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Raymond George Gosling (15 July 1926 – 18 May 2015) was a British scientist. While a PhD student at King's College, London he worked under the supervision of Rosalind Franklin. Their crystallographic experiments, together with those of Maurice Wilkins of the same laboratory, produced data that helped James Watson and Francis Crick to infer the structure of DNA.

Raymond Gosling
Raymond Gosling.jpg
Professor Raymond Gosling in 2003 "DNA at King's – the continuing story: 50th anniversary of the discovery of the structure of DNA"
Born(1926-07-15)15 July 1926
Wembley, London, England
Died18 May 2015(2015-05-18) (aged 88)[1]
ResidenceLondon, United Kingdom
Alma materUniversity College London
King's College London
Known forDNA
Scientific career
InstitutionsKing's College London

Early yearsEdit

He was born in 1926 and attended school in Wembley. He studied physics at University College London from 1944 to 1947 and became a hospital physicist at the King's Fund and Middlesex Hospital between 1947 and 1949 before joining King's College London as a research student, from which he eventually received his PhD.[2]


Work at King's College London and DNAEdit

At King's College London, Gosling worked on X-ray diffraction with Maurice Wilkins,[3] analysing samples of DNA which they prepared by hydrating and drawing out into thin filaments and photographing in a hydrogen atmosphere.[1] He made the first x-ray diffraction image of crystallized DNA. His comment on this discovery was "I must be the first person ever to make genes crystallize"[4], although he was probably unaware of the prior work of Florence Bell.

Gosling was then reassigned to work with Rosalind Franklin when she joined King's College in 1951. They worked under the direction of Sir John Randall,[5] who was convinced that DNA was the material which transmitted the generic code.[4]

With Franklin, they produced the first X-ray diffraction photographs of the "form B" paracrystalline arrays of highly hydrated DNA. During the next two years, the pair worked closely together to perfect the technique of x-ray diffraction photography of DNA and obtained at the time the sharpest diffraction images of DNA. Gosling made the X-ray diffraction image of DNA known as Photograph 51.[6] This work led directly to the 1962 Nobel Prize for Physiology or Medicine being awarded to Francis Crick, James D. Watson and Maurice Wilkins. Gosling was the co-author with Franklin of one of the three DNA double helix papers published in Nature in April 1953.[7]

His other King's colleagues included Alex Stokes and Herbert Wilson.

Work following Kings CollegeEdit

Gosling briefly remained at King's College following the completion of his thesis in 1954 before lecturing in physics at Queen's College, University of St Andrews, and then at the University of the West Indies.[2]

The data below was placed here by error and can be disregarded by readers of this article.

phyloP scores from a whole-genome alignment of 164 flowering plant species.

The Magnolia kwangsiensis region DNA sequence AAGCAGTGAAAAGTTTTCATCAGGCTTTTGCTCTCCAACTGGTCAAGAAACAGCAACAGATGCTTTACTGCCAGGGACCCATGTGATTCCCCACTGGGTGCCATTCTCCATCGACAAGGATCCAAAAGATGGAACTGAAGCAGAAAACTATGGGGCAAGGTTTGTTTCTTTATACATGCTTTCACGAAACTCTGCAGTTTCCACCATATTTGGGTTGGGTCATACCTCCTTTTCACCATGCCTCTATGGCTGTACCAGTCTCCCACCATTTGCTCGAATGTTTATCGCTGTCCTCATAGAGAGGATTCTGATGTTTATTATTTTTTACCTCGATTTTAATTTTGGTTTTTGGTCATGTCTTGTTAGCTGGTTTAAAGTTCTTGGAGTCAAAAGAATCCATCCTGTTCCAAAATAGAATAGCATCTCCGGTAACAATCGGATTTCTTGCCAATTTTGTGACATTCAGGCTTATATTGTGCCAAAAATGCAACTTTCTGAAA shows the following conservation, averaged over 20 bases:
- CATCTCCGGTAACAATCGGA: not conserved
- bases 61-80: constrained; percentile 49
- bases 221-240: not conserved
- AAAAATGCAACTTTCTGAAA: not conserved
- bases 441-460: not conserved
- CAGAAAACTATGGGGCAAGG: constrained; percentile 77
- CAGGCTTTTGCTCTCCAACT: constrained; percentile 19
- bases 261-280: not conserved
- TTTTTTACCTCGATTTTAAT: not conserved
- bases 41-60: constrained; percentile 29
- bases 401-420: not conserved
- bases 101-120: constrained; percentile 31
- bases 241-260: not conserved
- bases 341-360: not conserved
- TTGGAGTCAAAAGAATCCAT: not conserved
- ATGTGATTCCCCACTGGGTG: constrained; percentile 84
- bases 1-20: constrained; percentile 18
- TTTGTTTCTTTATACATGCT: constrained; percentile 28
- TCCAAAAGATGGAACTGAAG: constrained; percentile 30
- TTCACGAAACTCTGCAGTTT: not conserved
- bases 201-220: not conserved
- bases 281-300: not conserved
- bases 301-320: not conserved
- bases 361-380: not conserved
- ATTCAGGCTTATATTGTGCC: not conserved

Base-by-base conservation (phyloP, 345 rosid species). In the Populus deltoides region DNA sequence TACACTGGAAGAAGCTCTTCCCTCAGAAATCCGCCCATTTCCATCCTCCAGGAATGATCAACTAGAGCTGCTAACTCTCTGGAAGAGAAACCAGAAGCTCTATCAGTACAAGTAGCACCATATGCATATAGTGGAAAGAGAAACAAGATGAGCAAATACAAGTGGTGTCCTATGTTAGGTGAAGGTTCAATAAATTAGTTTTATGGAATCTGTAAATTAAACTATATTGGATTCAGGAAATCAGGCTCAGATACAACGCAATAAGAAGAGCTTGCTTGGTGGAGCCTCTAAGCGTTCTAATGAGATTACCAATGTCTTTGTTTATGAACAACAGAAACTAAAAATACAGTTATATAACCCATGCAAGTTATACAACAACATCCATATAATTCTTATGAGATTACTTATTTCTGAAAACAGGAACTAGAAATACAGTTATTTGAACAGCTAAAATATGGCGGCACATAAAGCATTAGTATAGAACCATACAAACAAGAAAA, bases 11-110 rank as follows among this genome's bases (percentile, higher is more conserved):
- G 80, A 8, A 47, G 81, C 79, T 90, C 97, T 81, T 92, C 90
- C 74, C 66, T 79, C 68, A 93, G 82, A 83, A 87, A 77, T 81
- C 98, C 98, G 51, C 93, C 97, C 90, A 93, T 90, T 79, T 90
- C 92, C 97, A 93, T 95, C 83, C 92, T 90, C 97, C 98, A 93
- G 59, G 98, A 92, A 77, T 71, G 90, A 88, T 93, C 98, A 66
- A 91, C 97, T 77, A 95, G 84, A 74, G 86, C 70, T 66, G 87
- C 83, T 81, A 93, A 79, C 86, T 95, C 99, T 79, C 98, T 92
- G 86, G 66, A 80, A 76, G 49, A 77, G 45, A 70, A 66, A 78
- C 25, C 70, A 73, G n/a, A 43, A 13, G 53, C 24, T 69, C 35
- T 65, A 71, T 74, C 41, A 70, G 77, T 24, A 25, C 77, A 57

Work at Guy's HospitalEdit

He returned to the UK in 1967 and became Lecturer and Reader at Guy's Hospital Medical School, and Professor and Emeritus Professor in Physics Applied to Medicine from 1984. Here he helped develop the underlying basic medical science and technology for haemodynamic doppler ultrasound vascular assessment in the Non Invasive Angiology Group, and set up the clinical Ultrasonic Angiology Unit.[8][9][10][11]

Gosling served on numerous committees of the University of London, notably relating to radiological science, and retained an active professional involvement in medical physics almost to the end of his life.

Personal backgroundEdit

Gosling was married to his wife Mary; they had four sons, the eldest of whom is the furniture designer Tim Gosling. Raymond Gosling died at the age of 88 on 18 May 2015.[1][12]


  1. ^ a b c "Professor Raymond Gosling, DNA scientist - obituary", The Telegraph, 22 May 2015. Retrieved 3 September 2019.
  2. ^ a b "Raymond Gosling (1926-2015)". King's Collections. King's College London. Retrieved 5 September 2019.
  3. ^ Wilkins, M.; Gosling, R.; Seeds, W. (1951). "Physical studies of nucleic acid". Nature. 167 (4254): 759–760. Bibcode:1951Natur.167..759W. doi:10.1038/167759a0. PMID 14833383.
  4. ^ a b Attar, N (2013). "Raymond Goslin: the man who crystallized genes". Genome Biology. 14 (4): 402. doi:10.1186/gb-2013-14-1-402. PMC 3663117. PMID 23651528.
  5. ^ Gosling, R.; Tickle, C.; Running, S. W.; Tandong, Y.; Dinnyes, A.; Osowole, A. A.; Cule, E. (2011). "Seven ages of the PhD". Nature. 472 (7343): 283–286. Bibcode:2011Natur.472..283G. doi:10.1038/472283a.
  6. ^ "Due credit". Nature. 496: 270. 18 April 2013. doi:10.1038/496270a.
  7. ^ Franklin, R. E.; Gosling, R. G. (1953). "Molecular Configuration in Sodium Thymonucleate". Nature. 171 (4356): 740–741. Bibcode:1953Natur.171..740F. doi:10.1038/171740a0. PMID 13054694.
  8. ^ Side, C. D.; Gosling, R. G. (1971). "Non-surgical Assessment of Cardiac Function". Nature. 232 (5309): 335–336. Bibcode:1971Natur.232..335S. doi:10.1038/232335a0. PMID 5094838.
  9. ^ Laogun, A. A.; Gosling, R. G. (1982). "In vivo arterial compliance in man". Clinical Physics and Physiological Measurement. 3 (3): 201–212. Bibcode:1982CPPM....3..201L. doi:10.1088/0143-0815/3/3/004. PMID 7140158.
  10. ^ Kontis, S.; Gosling, R. G. (1987). "A computerized method for processing of spectrally analysed Doppler-shifted signals from insonated arteries". Journal of Medical Engineering & Technology. 11 (3): 108–112. doi:10.3109/03091908709018151.
  11. ^ Baskett, J. J.; Lewis, R. R.; Beasley, M. G.; Gosling, R. G. (1990). "Changes in Carotid Artery Compliance with Age". Age and Ageing. 19 (4): 241–246. doi:10.1093/ageing/19.4.241. PMID 2220482. - Abstract
  12. ^ Professor Raymond Gosling, The Times, May 20 2015.

External linksEdit